Environmental allergies, which may be present in your home at any time of the year, include dust mites and mold spores.

Ways to reduce allergy symptoms in your pets

Shampoo: Regular bathing with fragrance-free shampoo can help with skin allergies and even inhalant allergies (as airborne allergens can get caught in your pet’s fur). If your cat or dog is suffering from a skin infection along with allergies, medicated shampoo can help clear it up.

Improve indoor air quality: Removing allergens from the air in your home may help. Keep windows closed when pollen counts are high, and change the filter in your HVAC system regularly. An air purifier intended to remove particulate pollutants from the air can significantly reduce the allergen load in your home. A HEPA filter can trap these particles, but an air purifier that uses PECO technology destroys allergens that pass through it.

Medication: Some pets can benefit from the use of medication to treat their allergies. Antihistamines may reduce symptoms, and serious allergies can be curbed by the use of steroids. Note that you should consult with your veterinarian before giving any medication to your pet, as it is important to make sure the medicine is safe for your pet and to determine the appropriate dosage.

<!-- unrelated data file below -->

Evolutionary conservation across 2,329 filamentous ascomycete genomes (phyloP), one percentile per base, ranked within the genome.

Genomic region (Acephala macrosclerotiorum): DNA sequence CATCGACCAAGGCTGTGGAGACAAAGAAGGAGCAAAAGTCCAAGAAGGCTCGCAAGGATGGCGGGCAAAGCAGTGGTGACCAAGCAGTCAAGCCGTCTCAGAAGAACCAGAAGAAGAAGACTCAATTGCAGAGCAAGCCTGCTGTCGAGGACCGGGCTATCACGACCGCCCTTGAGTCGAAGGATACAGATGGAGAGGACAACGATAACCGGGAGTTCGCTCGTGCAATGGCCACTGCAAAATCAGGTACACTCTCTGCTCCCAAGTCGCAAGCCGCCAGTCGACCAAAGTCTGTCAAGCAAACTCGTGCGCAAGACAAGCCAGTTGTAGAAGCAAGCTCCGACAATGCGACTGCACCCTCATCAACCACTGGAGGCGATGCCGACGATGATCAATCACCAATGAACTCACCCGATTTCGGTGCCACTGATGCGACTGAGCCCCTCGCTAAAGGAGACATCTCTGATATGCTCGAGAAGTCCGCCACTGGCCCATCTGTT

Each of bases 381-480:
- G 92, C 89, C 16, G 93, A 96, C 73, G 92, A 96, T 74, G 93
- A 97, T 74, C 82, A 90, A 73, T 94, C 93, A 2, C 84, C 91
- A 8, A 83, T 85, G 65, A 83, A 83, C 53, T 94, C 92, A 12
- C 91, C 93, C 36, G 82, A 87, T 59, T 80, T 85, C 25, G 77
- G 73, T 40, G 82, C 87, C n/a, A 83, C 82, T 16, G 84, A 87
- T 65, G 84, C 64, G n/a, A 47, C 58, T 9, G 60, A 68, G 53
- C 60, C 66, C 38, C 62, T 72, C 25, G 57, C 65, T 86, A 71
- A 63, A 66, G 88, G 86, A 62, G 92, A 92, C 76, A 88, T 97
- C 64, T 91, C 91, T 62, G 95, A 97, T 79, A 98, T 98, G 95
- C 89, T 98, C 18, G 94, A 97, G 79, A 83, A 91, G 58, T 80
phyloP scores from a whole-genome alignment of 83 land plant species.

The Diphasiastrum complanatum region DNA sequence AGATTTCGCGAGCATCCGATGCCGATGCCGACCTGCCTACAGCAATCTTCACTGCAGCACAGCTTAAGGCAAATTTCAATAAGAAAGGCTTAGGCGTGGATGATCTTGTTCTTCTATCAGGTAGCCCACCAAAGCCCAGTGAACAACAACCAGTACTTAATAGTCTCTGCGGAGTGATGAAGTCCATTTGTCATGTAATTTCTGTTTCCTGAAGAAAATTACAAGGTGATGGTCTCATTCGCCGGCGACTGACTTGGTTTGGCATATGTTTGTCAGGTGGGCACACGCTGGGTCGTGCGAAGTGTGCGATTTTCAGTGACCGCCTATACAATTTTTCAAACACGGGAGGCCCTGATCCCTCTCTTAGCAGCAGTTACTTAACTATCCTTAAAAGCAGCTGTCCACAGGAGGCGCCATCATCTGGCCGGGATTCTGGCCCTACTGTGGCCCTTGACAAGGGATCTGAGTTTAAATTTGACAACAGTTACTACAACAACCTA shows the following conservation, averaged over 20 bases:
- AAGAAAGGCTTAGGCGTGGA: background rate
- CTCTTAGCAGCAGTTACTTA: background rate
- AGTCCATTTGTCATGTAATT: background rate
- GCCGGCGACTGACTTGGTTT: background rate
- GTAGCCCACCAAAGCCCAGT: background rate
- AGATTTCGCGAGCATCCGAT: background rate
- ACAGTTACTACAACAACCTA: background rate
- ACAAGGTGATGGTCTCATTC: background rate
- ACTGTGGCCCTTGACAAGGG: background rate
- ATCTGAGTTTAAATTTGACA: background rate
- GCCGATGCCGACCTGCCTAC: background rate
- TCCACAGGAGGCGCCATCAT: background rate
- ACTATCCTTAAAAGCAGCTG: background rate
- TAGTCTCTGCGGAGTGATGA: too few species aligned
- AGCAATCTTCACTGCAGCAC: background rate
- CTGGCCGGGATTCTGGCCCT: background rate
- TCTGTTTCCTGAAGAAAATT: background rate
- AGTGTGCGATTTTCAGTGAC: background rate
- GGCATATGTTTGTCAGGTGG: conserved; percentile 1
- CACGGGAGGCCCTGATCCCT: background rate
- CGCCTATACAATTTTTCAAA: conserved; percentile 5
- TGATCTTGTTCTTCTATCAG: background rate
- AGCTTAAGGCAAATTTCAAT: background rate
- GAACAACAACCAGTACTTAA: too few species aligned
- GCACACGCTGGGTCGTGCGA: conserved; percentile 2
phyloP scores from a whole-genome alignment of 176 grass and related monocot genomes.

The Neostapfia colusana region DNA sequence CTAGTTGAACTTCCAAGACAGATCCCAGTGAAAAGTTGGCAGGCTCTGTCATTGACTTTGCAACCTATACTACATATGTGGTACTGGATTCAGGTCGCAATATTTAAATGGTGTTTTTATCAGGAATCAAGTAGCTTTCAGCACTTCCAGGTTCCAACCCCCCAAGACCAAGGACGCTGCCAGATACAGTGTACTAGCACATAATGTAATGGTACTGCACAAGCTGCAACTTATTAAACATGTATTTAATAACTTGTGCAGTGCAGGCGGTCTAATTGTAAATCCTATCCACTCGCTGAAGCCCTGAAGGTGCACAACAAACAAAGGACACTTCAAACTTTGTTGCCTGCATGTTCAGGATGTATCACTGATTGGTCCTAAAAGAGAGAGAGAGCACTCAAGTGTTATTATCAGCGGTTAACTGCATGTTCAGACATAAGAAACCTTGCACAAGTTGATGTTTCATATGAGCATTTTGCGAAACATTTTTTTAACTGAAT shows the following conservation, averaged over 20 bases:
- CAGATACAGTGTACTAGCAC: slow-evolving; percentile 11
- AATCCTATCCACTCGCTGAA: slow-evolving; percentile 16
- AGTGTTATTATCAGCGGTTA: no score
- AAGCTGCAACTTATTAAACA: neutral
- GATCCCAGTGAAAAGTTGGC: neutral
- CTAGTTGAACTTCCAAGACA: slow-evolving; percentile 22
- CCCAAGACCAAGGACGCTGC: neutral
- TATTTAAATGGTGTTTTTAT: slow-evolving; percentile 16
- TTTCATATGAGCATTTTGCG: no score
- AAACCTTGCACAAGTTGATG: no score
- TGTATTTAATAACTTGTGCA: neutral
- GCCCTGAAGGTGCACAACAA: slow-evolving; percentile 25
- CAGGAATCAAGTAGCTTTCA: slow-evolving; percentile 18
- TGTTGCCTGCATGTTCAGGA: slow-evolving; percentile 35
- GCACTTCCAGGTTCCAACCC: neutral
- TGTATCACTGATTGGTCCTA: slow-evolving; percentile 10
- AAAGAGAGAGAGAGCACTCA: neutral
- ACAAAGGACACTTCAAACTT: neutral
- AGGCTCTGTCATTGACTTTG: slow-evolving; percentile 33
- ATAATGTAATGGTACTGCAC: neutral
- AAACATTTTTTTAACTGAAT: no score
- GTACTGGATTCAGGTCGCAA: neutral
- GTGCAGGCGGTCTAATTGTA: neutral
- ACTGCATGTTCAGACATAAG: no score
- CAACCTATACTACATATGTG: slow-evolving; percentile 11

Holistic approach: Because food, skin and inhalant allergies are often connected and have similar symptoms, it can be beneficial to approach the problem from every angle. This can be done by improving your indoor air quality, shampooing your pet and reducing contact with potential skin allergy triggers like grass or laundry chemicals. You can also switch to a pet food that uses only a single source of protein to see if that leads to improvement (known as an elimination diet). And as always, talk to your vet to find an approach that will work best for you.

Watch your pet for the symptoms of allergies so you can take action and help your furry friend stay comfortable even when pollen counts are high. Considering all the possible allergy triggers and making a few simple changes in your home can stop the itching, skin infections and respiratory problems associated with allergies in pets.